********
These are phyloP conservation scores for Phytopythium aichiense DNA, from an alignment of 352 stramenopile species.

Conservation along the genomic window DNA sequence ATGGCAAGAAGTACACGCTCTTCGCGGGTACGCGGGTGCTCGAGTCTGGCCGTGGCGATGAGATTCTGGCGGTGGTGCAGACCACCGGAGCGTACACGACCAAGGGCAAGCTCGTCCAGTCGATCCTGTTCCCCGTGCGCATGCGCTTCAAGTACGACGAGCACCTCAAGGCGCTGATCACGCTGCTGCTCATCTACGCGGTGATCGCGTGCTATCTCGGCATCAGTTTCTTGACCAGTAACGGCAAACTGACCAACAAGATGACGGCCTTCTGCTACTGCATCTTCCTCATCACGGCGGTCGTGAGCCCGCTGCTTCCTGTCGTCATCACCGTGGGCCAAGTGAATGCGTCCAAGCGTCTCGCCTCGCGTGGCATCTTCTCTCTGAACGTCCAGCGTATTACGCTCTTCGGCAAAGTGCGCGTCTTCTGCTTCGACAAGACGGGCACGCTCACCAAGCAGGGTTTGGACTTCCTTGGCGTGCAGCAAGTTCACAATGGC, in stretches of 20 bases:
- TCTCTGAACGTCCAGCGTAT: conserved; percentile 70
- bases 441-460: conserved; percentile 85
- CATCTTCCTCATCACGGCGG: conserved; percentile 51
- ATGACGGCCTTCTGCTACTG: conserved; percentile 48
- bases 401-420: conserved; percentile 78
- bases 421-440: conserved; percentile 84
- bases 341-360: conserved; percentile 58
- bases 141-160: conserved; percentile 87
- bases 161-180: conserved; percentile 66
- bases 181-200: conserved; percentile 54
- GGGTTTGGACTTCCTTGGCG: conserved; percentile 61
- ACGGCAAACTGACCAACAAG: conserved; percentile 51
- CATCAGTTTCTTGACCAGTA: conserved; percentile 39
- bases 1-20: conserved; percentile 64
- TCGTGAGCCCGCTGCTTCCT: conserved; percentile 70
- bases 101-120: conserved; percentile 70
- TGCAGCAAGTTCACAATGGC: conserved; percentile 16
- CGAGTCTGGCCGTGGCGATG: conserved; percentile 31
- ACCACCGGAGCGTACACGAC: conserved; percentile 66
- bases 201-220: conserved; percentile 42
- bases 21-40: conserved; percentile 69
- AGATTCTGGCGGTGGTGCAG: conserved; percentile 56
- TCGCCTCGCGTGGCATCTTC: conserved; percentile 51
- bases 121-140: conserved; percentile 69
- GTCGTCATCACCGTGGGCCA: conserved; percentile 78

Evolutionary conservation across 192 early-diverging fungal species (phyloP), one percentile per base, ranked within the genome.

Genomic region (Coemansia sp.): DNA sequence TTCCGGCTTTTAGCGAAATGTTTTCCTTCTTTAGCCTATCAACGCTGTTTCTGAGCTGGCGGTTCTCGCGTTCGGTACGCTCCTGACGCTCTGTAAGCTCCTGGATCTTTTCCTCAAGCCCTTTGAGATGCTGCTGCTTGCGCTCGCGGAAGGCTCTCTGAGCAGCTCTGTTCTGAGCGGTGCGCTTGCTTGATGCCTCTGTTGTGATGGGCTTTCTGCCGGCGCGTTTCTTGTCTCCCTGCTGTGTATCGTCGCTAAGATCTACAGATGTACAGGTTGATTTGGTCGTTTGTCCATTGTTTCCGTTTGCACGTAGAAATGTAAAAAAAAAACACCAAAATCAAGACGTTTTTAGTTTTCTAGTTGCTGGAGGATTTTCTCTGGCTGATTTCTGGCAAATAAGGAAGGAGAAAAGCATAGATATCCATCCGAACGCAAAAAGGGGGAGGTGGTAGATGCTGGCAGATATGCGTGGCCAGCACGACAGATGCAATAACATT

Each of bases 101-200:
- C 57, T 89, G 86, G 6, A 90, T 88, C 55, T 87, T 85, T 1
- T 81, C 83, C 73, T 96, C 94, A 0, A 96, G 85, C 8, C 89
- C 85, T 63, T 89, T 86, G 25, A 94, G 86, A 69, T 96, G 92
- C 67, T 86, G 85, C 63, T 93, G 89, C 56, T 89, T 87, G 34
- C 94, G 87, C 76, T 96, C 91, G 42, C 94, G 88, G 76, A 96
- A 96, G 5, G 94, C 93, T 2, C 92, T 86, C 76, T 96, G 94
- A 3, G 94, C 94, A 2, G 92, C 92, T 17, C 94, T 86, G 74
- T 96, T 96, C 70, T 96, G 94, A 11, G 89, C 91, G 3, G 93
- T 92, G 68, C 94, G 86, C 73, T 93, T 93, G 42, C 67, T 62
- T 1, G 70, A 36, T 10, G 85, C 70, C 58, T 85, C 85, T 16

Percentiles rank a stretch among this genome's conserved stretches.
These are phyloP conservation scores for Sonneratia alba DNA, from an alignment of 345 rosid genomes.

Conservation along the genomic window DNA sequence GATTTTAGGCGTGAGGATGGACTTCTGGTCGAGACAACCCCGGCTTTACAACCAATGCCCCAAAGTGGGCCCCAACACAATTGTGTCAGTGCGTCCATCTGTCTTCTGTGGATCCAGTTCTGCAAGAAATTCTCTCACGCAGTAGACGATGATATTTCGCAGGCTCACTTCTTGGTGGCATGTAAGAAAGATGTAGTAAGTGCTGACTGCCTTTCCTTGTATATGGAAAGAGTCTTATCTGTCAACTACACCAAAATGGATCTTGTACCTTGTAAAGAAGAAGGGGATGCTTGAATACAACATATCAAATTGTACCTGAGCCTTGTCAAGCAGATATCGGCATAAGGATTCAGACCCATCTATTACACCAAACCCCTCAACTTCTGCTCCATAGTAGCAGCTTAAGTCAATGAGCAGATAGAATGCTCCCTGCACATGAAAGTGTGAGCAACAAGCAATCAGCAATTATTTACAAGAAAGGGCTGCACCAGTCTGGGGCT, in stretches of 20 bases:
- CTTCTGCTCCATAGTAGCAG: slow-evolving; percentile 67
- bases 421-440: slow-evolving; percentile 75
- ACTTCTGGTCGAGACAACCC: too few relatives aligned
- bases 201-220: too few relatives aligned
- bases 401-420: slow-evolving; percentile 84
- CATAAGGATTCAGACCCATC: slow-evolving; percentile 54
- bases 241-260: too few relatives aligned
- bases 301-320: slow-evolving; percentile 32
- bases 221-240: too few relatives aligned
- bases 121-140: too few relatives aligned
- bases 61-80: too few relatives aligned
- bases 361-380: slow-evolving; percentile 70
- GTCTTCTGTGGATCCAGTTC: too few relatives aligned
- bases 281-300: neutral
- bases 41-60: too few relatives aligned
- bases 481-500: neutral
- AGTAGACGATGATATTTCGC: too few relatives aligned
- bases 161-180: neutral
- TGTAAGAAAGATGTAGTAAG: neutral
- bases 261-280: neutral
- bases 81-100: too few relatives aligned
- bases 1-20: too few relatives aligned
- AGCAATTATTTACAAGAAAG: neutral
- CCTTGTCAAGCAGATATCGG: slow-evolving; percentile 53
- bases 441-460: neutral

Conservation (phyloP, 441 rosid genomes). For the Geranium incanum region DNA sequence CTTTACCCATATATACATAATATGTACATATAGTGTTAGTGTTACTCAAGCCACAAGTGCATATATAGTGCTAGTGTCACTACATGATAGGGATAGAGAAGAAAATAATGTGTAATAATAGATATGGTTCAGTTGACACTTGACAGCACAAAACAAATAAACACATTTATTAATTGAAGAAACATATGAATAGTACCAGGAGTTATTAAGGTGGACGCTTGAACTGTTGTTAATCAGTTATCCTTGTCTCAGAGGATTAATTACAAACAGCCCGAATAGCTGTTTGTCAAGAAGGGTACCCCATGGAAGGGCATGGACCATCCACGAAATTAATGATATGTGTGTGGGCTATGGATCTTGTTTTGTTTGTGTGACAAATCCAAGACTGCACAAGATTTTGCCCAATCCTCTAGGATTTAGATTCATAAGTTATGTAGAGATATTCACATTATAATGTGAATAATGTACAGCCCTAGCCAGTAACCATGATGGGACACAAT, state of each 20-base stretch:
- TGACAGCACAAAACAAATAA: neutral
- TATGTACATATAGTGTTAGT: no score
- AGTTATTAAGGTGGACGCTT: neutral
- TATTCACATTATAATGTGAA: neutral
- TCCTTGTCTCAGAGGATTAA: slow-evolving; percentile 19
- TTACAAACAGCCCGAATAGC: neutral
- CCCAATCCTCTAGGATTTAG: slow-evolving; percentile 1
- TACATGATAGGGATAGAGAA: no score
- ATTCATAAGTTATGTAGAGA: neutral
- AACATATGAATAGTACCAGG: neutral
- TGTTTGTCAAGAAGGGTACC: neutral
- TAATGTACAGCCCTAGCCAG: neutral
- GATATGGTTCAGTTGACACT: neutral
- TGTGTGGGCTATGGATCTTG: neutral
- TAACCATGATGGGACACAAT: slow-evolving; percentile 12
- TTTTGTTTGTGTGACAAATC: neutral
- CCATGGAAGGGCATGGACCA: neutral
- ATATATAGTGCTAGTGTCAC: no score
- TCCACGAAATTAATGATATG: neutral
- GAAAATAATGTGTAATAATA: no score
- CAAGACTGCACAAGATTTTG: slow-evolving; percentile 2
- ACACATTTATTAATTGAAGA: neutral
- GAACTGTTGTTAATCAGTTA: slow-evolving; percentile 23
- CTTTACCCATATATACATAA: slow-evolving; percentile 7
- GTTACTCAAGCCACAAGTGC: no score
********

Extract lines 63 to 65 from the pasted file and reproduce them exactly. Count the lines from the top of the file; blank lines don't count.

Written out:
- bases 261-280: neutral
- bases 81-100: too few relatives aligned
- bases 1-20: too few relatives aligned